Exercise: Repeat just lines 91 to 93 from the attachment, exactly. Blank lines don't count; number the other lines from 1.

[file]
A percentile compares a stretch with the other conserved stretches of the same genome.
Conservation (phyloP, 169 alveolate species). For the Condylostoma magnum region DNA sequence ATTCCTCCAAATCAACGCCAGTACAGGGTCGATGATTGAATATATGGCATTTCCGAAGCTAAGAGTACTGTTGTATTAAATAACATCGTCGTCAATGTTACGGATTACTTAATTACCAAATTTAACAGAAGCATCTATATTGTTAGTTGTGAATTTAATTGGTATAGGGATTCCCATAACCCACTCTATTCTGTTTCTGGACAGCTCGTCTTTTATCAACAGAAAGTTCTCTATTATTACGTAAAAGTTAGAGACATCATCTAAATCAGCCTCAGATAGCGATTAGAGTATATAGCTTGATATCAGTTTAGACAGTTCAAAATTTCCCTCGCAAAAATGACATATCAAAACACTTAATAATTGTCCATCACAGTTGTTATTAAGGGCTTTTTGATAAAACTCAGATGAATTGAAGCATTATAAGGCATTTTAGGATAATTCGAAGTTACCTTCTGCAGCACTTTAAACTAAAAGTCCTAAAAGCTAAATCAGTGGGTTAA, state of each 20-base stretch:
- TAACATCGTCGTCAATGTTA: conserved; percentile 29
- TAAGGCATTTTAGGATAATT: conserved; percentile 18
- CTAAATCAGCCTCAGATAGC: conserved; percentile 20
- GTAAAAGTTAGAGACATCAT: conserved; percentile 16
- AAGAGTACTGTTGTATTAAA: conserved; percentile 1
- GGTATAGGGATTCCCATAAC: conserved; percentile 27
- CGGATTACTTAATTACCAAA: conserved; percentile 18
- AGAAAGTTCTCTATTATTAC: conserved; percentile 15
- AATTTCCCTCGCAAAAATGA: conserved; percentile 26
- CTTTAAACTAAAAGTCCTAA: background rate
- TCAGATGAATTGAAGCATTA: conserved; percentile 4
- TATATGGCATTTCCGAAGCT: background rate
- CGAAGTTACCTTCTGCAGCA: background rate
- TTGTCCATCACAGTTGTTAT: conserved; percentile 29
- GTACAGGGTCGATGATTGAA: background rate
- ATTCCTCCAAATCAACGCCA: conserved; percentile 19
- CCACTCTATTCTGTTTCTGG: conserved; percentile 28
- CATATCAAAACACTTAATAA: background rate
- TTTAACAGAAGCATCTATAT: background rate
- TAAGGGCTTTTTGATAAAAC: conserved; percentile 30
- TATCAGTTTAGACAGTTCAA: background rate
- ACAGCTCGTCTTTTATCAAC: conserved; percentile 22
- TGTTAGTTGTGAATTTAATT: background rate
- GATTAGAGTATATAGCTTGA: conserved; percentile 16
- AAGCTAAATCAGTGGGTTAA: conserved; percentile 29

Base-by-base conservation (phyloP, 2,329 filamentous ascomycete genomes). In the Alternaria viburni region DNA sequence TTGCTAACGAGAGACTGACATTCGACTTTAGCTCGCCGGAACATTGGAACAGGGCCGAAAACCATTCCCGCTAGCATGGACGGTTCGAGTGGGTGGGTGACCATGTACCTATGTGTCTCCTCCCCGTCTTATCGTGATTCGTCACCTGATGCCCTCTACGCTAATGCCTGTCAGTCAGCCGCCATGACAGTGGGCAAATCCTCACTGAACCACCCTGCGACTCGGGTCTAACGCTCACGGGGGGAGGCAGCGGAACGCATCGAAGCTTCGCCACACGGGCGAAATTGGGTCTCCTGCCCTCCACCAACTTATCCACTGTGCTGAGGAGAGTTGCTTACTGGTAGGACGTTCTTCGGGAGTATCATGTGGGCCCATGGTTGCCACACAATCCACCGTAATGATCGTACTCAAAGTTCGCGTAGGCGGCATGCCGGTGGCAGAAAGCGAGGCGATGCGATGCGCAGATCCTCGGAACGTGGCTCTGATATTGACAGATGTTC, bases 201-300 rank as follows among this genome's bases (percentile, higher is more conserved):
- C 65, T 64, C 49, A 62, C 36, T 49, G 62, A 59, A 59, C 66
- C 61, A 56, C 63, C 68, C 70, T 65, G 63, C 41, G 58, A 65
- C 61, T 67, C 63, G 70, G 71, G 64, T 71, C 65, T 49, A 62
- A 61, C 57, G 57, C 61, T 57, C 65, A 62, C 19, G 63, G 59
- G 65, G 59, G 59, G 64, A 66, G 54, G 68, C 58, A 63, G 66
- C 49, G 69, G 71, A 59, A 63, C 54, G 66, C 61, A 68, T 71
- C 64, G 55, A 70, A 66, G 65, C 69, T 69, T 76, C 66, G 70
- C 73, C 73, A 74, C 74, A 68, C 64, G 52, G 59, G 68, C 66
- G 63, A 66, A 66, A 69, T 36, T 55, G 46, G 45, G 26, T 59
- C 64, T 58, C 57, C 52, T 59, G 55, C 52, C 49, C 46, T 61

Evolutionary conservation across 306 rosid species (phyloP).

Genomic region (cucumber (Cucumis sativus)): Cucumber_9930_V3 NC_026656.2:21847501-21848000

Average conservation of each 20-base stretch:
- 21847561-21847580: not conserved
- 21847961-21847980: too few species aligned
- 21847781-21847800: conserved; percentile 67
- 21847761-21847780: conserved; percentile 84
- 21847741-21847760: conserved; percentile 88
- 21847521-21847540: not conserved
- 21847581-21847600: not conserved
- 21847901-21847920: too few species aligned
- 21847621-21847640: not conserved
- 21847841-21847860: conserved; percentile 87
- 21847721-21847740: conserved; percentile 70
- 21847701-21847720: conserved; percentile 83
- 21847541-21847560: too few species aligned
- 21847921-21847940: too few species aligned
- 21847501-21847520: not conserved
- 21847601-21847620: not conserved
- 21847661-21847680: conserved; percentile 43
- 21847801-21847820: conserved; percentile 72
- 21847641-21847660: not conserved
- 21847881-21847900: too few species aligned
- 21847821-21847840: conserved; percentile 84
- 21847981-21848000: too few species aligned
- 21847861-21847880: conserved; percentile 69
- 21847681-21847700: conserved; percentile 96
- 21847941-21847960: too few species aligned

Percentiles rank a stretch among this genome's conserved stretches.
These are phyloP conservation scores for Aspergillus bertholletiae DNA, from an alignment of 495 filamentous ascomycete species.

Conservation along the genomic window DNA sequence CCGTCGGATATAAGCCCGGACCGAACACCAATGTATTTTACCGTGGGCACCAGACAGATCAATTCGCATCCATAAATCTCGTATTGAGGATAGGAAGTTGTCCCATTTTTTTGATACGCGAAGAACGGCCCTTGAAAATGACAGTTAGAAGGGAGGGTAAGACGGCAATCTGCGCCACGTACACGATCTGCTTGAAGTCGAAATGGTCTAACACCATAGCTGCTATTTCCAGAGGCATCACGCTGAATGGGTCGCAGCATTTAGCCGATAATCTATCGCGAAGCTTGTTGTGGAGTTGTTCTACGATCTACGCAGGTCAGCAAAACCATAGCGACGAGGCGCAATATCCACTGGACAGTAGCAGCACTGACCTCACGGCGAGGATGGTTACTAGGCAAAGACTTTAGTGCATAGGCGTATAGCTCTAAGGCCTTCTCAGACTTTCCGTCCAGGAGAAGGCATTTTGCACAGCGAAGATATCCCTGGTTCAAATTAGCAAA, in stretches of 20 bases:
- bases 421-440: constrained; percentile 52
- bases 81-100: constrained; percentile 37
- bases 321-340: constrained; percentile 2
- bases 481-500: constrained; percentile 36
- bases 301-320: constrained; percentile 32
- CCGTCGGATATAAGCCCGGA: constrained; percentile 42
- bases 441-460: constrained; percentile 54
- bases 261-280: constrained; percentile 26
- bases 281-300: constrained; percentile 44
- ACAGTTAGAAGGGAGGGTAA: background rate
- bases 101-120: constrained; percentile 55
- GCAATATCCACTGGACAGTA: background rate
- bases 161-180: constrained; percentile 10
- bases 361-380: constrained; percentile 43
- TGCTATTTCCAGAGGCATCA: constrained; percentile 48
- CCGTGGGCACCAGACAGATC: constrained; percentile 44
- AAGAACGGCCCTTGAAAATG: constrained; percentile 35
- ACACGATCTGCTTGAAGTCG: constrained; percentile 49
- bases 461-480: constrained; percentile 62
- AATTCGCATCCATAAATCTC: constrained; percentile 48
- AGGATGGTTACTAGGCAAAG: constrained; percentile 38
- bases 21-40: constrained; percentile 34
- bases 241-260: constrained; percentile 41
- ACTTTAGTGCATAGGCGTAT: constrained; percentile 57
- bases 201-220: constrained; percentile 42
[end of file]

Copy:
- bases 21-40: constrained; percentile 34
- bases 241-260: constrained; percentile 41
- ACTTTAGTGCATAGGCGTAT: constrained; percentile 57